President, Association of Nigerian Authors (ANA), Mr. Denja Abdullahi, agrees somewhat with Toni Kan. “It’s not a problem really,” he asserts. “We cannot expect to be dominating the literary prize landscape as we did for some two decades or so since the 1990s. There was a time we were very dominant in the Caine Prize. We should acknowledge that writers from other parts of Africa also have their own stories to tell, which in many ways are similar to ours.
“I do not believe there are lapses in our literary horizon; our writers are as vibrant as ever. We only need to be more adventurous and experimental. Our writers should begin to go beyond the usual fare, tell the untold stories or tell the usual in unusual ways. But we need to hear other voices from the continent. In 2015, a lot of very good works have come out of Nigeria. We need to discover new voices.
However, publishing infrastructure in other countries, especially in South Africa is better. Also Nigerian writing does not travel outside its borders like those of other countries. Our writers need to get into residencies; ANA will do more for young writers to hone their skills. Editing of works, publishing and promotion are problems facing Nigerian writers.
“Publishing is no longer the problem for quality works. Some emergent publishing outfits – Cassava Republic Press, Farafina and Parresia Publishing Ltd – have come up willing to take a chance on quality manuscripts. What is rather missing is the aspect of literary agency that will devote time sourcing for good manuscripts, redirecting the labour of good writers towards profound subjects and linking them to opportunities that will bolster their writings”.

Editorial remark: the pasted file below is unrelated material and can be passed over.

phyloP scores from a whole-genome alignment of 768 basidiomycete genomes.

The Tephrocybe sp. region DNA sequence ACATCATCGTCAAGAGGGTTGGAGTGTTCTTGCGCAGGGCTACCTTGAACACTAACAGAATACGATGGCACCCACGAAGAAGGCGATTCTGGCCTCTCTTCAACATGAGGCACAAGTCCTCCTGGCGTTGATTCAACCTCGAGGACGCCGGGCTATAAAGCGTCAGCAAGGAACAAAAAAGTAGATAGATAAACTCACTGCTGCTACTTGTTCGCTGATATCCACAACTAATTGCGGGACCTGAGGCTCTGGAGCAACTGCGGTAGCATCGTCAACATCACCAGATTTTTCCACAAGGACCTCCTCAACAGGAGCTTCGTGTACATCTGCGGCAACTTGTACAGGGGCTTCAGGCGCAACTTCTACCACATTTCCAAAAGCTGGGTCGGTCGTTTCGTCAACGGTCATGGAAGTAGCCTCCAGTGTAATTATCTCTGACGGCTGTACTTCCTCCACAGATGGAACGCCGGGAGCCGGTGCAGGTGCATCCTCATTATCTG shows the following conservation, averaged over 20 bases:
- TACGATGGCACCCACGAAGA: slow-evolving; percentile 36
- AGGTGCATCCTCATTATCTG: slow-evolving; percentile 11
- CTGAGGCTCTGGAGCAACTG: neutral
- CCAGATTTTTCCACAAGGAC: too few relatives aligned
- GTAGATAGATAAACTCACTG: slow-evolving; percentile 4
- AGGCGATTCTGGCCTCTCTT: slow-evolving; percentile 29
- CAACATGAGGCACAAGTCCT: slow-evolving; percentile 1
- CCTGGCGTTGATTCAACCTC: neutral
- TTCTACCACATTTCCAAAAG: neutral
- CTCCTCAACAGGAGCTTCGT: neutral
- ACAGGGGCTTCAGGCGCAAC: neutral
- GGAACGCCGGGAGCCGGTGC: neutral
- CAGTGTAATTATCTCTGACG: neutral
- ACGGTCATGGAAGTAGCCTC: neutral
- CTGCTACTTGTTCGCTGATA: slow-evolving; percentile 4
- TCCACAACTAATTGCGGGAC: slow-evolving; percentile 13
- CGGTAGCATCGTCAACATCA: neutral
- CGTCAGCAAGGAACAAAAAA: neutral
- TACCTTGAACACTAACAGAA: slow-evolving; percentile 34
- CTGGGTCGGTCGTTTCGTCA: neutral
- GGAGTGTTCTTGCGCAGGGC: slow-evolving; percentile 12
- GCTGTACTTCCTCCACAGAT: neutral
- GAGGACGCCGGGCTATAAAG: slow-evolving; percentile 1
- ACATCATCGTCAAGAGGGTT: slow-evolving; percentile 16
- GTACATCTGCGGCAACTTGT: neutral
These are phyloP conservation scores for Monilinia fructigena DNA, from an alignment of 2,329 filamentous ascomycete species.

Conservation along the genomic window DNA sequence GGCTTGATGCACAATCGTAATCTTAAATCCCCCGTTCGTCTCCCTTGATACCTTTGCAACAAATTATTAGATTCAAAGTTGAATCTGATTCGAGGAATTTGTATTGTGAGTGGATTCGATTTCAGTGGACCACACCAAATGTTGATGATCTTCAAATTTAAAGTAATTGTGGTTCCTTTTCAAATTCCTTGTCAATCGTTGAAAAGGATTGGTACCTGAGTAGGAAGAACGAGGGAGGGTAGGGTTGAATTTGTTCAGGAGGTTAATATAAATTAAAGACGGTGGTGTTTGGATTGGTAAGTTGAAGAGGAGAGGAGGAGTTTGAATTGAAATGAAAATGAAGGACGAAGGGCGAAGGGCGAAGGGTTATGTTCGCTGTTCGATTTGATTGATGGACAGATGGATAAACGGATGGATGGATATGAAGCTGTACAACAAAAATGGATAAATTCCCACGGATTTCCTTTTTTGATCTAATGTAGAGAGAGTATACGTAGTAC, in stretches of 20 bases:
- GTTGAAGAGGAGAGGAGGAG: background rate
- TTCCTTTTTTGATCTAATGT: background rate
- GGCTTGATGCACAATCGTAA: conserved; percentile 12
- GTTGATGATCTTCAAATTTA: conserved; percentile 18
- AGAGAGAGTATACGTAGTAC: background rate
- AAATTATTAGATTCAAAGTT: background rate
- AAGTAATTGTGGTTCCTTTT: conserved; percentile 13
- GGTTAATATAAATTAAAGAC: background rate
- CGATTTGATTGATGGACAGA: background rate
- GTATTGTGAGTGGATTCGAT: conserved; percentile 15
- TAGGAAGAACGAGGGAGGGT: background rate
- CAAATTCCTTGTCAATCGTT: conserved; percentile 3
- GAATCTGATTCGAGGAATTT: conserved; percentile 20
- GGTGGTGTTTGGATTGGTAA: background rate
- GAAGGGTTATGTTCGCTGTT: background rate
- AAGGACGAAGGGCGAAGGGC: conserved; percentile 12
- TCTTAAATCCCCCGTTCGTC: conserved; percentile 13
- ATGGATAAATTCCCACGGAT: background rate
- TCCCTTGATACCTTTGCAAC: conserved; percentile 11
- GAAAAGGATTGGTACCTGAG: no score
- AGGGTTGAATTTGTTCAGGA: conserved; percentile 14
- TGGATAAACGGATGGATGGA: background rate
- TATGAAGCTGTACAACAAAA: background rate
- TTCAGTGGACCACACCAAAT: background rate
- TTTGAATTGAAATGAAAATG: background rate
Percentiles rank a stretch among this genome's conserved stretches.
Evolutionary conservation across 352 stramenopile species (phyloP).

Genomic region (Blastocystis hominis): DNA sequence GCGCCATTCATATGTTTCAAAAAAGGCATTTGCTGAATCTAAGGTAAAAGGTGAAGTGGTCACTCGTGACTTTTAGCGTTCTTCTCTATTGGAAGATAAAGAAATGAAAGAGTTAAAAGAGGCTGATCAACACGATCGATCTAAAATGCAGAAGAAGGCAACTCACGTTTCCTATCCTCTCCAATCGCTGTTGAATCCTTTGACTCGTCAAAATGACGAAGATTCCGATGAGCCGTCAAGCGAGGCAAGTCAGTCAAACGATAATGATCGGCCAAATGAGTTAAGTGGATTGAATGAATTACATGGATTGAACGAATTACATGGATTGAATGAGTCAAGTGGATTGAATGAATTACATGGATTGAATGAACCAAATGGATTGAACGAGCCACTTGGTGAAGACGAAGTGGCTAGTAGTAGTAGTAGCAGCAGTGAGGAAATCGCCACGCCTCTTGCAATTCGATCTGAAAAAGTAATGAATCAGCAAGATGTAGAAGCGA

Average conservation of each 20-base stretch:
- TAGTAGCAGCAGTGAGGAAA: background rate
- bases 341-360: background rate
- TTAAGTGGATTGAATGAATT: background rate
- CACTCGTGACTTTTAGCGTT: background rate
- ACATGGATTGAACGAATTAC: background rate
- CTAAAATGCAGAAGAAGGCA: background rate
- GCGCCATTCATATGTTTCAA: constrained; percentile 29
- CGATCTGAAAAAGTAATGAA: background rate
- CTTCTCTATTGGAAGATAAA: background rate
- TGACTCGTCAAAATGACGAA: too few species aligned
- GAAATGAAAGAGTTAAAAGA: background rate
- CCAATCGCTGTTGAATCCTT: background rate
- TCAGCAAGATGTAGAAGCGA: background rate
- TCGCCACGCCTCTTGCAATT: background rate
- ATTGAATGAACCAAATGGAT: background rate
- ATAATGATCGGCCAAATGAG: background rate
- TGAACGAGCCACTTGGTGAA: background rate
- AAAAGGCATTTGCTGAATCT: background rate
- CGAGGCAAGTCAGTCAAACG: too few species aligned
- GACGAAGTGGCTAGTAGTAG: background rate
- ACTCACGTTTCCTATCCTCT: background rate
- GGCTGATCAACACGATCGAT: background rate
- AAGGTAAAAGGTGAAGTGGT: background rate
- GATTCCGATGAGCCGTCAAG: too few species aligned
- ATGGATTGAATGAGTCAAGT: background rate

However, professor of literature, Tony Afejuku sings a different tune about prizes altogether. In his trenchant way, he said, “Literary prizes worth and mean nothing to great literary minds! Robert Frost, the preeminent American poet that will always remain preeminent in American Literature and Letters, never entered for any literary prize – although he won the Pulitzer Prize more than any literary figure and persona – I think he won six times or more than anyone, dead or alive. But others entered competitions on his behalf and against his wish.
“Let our writers just write so long we love writing. I have no dot of respect for anyone who writes just to win prizes. Such a one will not last in the turf of literature”.
Author of The House My Father Built and former editor of African Writers Series (AWS), Mr. Adewale Maja-Pearce is in tune with Afejuku and does not believe in prizes, saying prizes were just a lottery. As he put it, “I don’t put much on prizes; it’s just a lottery and I don’t think people should get excited about prizes either. I’m very skeptical about prizes. If I win I may change my mind (laughs). I just finished reading two books – Abubakar Ibrahim’s Season of Crimson Blossoms and Elnathan John’s Born on a Tuesday – and they are very good. In any case, we (Nigerians) used to be number one in terms of prizes”.
However, author of The Sahara Testament and winner of The Nigerian Prize for Literature in 2013, Mr. Tade Ipadeola does not agree with the other writers but sees a fundamental problem with the country’s young writers for not measuring up with their counterparts from Southern Africa.
According to Ipadeola, “Standard is not improving in Nigeria; it’s very low. Fiction coming out of Nigeria is not competing very well in Africa. Our fiction has not been measuring up in standard. We will be able to compare with local texts after the winner emerges. We have not done very well in fiction; it points to a bigger problem about our standard. Zimbabwe has been working and South Africans take their fiction seriously.
“Our editorial suite has a problem. Most of our publishers are not doing well in terms of editing. In South Africa, they send their manuscripts all around the continent for vetting, but we don’t. That is what makes all the difference”.
SO, what are the prospects for Nigerian writers in the future in winning Etisalat or any other prize for literature?
According to Ipadeola and Abdullahi, it has to be writing good books made possible by local publishers who are willing to take risks investing in young writers and exposing such works to as many good readers or editors as possible while also promoting the books to a wider readership audience.
By Anote Ajeluorou